Marion was not born to the vine, as are most Austrian vintners, but found her way there while still a teenager. By her talent alone, she has earned access to the lyra-trained vines of Schloss Gobelsburg’s Ried Lamm, whence come the Gru?ner Veltliner grapes that go to make the Melusine.
Aged for nearly a year in French barriques, Melusine is a complex, powerful and beautifully structured GV in a very elegant package—not to mention the physical package: Burgundy bottle, wax-sealed. Marion named the wine for the medieval water-nymph, to underscore its feminine and seductive traits. If the critics—both foreign and domestic—are to be believed, it comes as no surprise that we are seduced.
Read "The Story of Mesuline"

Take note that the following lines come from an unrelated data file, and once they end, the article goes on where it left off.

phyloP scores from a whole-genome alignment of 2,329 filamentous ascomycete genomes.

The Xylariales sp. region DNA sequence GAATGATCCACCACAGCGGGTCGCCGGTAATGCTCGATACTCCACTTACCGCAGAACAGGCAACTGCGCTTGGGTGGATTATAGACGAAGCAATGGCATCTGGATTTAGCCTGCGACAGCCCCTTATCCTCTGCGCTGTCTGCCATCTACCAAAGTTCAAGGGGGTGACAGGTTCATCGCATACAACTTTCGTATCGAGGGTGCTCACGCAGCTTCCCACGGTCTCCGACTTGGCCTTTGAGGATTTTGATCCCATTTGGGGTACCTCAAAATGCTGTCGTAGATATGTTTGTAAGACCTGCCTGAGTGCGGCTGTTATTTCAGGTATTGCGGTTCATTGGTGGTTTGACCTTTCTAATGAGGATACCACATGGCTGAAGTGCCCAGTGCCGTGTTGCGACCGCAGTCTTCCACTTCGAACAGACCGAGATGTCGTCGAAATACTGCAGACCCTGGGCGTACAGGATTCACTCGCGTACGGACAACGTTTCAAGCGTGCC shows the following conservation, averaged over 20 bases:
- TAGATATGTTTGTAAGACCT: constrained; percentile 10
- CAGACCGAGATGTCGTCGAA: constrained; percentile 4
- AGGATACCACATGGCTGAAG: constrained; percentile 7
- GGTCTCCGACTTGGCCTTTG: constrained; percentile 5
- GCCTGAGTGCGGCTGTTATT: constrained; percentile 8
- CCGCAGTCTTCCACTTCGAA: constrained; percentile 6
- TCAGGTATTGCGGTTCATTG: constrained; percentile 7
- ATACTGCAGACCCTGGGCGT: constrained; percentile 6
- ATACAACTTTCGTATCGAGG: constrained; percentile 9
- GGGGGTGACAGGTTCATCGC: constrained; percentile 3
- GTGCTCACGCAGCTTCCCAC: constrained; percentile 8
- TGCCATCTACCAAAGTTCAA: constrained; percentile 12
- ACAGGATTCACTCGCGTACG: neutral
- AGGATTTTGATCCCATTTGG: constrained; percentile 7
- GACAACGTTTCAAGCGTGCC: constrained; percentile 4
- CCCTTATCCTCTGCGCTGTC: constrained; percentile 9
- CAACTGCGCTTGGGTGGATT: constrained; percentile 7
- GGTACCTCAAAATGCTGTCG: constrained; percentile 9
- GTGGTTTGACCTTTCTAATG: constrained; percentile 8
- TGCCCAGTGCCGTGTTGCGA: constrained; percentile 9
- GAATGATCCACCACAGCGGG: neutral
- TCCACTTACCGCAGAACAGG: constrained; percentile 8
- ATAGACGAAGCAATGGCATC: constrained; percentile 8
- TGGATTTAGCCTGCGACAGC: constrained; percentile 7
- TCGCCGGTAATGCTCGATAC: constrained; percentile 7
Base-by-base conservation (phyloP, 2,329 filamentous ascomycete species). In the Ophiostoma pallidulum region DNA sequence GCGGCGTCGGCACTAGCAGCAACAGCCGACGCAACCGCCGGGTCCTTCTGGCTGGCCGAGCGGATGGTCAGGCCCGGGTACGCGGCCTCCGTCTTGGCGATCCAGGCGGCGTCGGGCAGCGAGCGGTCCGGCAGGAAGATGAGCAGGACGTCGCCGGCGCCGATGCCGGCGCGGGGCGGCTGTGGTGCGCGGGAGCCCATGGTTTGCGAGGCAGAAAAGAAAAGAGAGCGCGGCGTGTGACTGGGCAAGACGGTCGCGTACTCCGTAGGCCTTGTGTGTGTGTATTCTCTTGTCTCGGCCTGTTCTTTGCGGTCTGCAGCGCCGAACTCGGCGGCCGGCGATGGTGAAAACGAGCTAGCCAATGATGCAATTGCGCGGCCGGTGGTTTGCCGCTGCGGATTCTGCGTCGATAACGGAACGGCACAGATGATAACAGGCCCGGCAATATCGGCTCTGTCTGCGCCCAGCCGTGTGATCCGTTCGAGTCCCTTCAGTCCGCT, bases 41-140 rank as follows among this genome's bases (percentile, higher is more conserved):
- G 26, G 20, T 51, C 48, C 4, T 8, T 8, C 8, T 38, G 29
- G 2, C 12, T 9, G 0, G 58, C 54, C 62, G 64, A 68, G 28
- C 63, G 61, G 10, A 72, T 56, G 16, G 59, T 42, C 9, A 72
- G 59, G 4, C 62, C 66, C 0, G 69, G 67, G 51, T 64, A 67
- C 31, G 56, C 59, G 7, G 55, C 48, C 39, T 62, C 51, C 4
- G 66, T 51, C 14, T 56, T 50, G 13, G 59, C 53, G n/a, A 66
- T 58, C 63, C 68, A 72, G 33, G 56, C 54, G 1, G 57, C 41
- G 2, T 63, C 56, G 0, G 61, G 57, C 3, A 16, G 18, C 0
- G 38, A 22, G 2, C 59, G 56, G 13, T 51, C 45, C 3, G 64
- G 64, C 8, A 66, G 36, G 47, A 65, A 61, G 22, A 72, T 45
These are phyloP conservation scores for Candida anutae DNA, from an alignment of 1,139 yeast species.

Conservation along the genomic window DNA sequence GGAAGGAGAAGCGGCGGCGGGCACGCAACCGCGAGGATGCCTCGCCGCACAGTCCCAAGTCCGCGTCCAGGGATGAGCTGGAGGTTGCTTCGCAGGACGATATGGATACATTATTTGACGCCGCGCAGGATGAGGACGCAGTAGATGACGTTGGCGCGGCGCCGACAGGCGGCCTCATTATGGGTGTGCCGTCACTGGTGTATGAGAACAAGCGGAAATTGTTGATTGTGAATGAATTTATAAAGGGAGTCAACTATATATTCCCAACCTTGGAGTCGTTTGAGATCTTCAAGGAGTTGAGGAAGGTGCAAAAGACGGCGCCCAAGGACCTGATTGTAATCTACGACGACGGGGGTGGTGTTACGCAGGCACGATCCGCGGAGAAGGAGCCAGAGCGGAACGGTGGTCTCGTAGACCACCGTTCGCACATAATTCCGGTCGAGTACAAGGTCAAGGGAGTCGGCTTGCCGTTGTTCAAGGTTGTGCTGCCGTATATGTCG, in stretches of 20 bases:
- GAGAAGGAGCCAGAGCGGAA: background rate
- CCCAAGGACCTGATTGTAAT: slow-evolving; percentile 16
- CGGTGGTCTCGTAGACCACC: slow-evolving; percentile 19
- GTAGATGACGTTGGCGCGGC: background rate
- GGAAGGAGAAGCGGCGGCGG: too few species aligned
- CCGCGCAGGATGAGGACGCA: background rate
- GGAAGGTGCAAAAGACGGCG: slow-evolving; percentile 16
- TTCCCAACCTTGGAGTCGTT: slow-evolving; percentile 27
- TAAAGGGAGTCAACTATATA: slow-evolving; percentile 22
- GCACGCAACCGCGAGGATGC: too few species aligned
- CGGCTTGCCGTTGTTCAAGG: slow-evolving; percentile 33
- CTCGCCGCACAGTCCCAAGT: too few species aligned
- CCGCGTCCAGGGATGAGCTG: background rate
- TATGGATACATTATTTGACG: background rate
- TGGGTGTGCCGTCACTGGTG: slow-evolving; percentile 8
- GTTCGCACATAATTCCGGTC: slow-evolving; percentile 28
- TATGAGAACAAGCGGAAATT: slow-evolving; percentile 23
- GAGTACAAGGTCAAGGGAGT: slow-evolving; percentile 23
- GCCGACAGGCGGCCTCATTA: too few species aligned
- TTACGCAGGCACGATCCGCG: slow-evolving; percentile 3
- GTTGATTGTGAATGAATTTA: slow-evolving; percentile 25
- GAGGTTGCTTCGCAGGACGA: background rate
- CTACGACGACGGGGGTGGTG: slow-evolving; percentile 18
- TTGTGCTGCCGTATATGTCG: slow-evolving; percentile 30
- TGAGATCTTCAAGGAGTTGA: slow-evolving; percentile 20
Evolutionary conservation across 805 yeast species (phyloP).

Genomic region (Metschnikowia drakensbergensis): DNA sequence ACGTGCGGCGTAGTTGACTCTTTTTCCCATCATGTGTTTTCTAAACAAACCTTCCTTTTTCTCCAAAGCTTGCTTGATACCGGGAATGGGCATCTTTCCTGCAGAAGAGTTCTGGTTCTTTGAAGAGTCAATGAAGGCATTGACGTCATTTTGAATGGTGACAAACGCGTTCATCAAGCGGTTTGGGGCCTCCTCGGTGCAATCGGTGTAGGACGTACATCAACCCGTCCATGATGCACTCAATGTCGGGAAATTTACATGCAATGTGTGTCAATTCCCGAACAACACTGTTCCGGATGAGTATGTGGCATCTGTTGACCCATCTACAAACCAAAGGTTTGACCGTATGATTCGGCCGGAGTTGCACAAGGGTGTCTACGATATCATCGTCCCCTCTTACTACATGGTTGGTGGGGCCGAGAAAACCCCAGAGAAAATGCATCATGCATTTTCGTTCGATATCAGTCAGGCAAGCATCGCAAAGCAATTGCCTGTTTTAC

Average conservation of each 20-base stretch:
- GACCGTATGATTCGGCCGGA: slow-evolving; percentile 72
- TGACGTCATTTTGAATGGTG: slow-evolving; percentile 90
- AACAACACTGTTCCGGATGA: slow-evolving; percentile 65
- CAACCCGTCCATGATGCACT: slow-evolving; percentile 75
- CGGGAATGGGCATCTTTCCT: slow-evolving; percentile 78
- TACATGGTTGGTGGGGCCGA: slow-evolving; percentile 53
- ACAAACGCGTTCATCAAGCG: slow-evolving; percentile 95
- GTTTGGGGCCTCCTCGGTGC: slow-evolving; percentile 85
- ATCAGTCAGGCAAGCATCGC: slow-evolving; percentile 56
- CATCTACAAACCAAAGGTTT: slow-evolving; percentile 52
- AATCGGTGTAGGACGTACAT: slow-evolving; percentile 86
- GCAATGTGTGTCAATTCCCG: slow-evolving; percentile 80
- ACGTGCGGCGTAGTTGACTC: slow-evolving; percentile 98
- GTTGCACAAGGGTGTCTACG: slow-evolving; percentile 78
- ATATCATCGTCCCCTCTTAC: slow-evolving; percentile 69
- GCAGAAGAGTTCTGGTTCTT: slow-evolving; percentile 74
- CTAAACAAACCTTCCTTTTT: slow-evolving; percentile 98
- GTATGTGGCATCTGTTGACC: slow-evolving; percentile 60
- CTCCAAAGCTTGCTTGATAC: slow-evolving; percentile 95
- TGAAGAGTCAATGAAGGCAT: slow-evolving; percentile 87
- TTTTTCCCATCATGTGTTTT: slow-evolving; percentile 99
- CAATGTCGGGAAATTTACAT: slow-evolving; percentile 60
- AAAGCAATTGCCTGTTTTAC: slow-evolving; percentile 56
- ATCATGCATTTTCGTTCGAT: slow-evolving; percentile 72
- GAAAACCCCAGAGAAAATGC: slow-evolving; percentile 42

This name means Lower Austria, and many find it quaint that it refers to part of the nation that, seen on the map, lies above Upper Austria. But in this mountainous country, up means Alp and, we are figuring things in terms of altitude, rather than latitude.
Niederösterreich is the largest of the primary growing regions. The others are the city of Vienna, Burgenland, and Styria. Its size alone might grant Lower Austria a greater diversity than the other three, but that doesn't begin to complete the picture. There are eight winegrowing districts that make up Lower Austria. The most famous of these is the Wachau, and the most prolific is the Weinviertel, literally the wine-quarter, which produces a colossal amount of very flavorful and slightly homogenous Grüner Veltliner.
There: we said the magic word.
Grüner Veltliner (aka Weissgipfler) is the national treasure of Austria, and it is the unifying theme which binds these eight subregions together, although one might be hard-put to find much of it in the Thermenregion, and there isn't a great deal of it in Carnuntum.